Faragephobia reached dizzy new heights on Sunday afternoon, when a bunch of thespians and circus freaks invaded Nigel Farage’s local pub and hounded him and his family out. Behaving with grating and probably knowing irony like small-minded Little Englanders, though dolled up as punkish outsiders, the protesters were basically saying to Nige: ‘Your sort aren’t welcome here — you’re barred!’ And so was a public figure humiliated while doing that utterly non-public thing of lunching with his wife and young daughters — turfed out of his own local hangout by people who don’t like his policies on immigration, the NHS, and other stuff. But this was more that Faragephobia, more than

Guardian appoints its first female editor

After months of speculation, the Guardian have appointed their new editor-in-chief and it is not a man. Katharine Viner, the Guardian US editor, will become the paper’s first female editor later this year when she takes over from Alan Rusbridger as the publication’s editor-in-chief . The decision comes after a drawn out process which saw the Oxford graduate come out top against her Guardian rivals – including Janine Gibson – in a staff ballot. It’s thought Viner had to compete with the publication’s former deputy editor Ian Katz in the final round, with the pair both having interviews with the Scott Trust. However, it was people’s favourite Viner who impressed, with sources claiming that Katz’s decision to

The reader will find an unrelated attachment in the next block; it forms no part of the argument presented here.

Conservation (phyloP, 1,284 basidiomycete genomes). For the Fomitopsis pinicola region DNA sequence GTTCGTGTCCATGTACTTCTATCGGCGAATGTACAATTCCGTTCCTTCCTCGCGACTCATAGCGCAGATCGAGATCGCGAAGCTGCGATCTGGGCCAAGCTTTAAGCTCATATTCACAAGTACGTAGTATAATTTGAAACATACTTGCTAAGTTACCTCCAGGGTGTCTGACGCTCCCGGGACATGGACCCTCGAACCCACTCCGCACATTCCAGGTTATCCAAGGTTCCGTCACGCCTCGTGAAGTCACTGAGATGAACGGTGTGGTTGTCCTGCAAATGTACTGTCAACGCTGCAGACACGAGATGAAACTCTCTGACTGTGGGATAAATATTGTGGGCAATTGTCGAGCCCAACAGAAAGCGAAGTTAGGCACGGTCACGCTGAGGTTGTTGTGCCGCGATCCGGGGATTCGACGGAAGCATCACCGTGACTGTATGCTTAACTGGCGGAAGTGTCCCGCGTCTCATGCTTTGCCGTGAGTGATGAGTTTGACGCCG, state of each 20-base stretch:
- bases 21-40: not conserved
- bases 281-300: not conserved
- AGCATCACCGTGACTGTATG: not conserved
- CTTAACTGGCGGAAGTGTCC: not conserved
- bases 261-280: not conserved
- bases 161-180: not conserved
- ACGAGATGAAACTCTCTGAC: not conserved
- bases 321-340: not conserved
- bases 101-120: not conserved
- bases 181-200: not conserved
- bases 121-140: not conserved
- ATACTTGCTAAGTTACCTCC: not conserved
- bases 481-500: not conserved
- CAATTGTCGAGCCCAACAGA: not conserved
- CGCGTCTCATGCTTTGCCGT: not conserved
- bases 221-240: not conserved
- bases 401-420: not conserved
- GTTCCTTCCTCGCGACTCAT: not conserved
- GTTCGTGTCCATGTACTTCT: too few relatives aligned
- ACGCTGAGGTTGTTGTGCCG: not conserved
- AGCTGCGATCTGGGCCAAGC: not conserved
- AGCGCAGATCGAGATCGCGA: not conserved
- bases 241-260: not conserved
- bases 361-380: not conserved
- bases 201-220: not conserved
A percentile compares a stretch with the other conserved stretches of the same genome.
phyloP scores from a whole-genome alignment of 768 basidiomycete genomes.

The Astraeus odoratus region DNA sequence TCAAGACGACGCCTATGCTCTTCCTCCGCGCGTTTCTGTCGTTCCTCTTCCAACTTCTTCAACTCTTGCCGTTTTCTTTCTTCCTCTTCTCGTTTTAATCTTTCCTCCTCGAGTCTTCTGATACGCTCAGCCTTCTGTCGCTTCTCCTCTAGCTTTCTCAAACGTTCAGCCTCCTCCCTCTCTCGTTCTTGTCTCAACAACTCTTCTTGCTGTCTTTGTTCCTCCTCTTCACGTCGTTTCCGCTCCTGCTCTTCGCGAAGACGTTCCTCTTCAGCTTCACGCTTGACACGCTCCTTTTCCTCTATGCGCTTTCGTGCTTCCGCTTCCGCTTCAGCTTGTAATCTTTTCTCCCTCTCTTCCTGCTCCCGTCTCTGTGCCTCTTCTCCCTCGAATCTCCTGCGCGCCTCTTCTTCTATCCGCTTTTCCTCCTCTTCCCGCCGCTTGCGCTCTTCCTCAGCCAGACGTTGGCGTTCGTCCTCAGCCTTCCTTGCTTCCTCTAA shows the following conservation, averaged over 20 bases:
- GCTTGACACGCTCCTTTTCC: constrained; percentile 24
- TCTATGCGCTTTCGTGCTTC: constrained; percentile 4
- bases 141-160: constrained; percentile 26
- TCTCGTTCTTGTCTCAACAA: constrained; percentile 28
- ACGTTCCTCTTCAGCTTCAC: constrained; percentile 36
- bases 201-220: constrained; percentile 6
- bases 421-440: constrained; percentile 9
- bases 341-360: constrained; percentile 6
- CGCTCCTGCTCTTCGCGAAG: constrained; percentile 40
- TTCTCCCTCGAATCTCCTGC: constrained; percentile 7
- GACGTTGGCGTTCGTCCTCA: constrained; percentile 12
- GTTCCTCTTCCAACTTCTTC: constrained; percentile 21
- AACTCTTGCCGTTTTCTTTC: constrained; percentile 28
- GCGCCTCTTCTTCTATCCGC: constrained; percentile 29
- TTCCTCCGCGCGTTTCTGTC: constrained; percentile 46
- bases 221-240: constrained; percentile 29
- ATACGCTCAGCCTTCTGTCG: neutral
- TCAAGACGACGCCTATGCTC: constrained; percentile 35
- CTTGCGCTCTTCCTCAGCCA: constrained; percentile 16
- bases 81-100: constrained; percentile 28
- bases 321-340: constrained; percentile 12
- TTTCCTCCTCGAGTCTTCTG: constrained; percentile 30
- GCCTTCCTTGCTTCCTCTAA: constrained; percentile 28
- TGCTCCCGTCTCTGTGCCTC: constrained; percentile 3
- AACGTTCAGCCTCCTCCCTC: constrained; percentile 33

Is Ian Katz plotting a return to ‘snooooozepapers’?

With Katharine Viner guaranteed a final round interview to be the next Guardian editor-in-chief after winning a staff ballot, rumours are circulating that her former colleague Ian Katz is the other horse left in the race. Hot goss: final two in race for Guardian editorship are now @iankatz1000 and @KathViner, insider tells me. — Paul Waugh (@paulwaugh) March 13, 2015 Katz left his role as deputy editor of the Guardian to join the BBC as Newsnight editor in 2013. At the time, it was reported that he had grown tired of waiting for Alan Rusbridger to step down as editor. If it is the case that Katz is in the final two, his interview with the

Miliband could teach Rusbridger a thing or two about meeting men on Hampstead Heath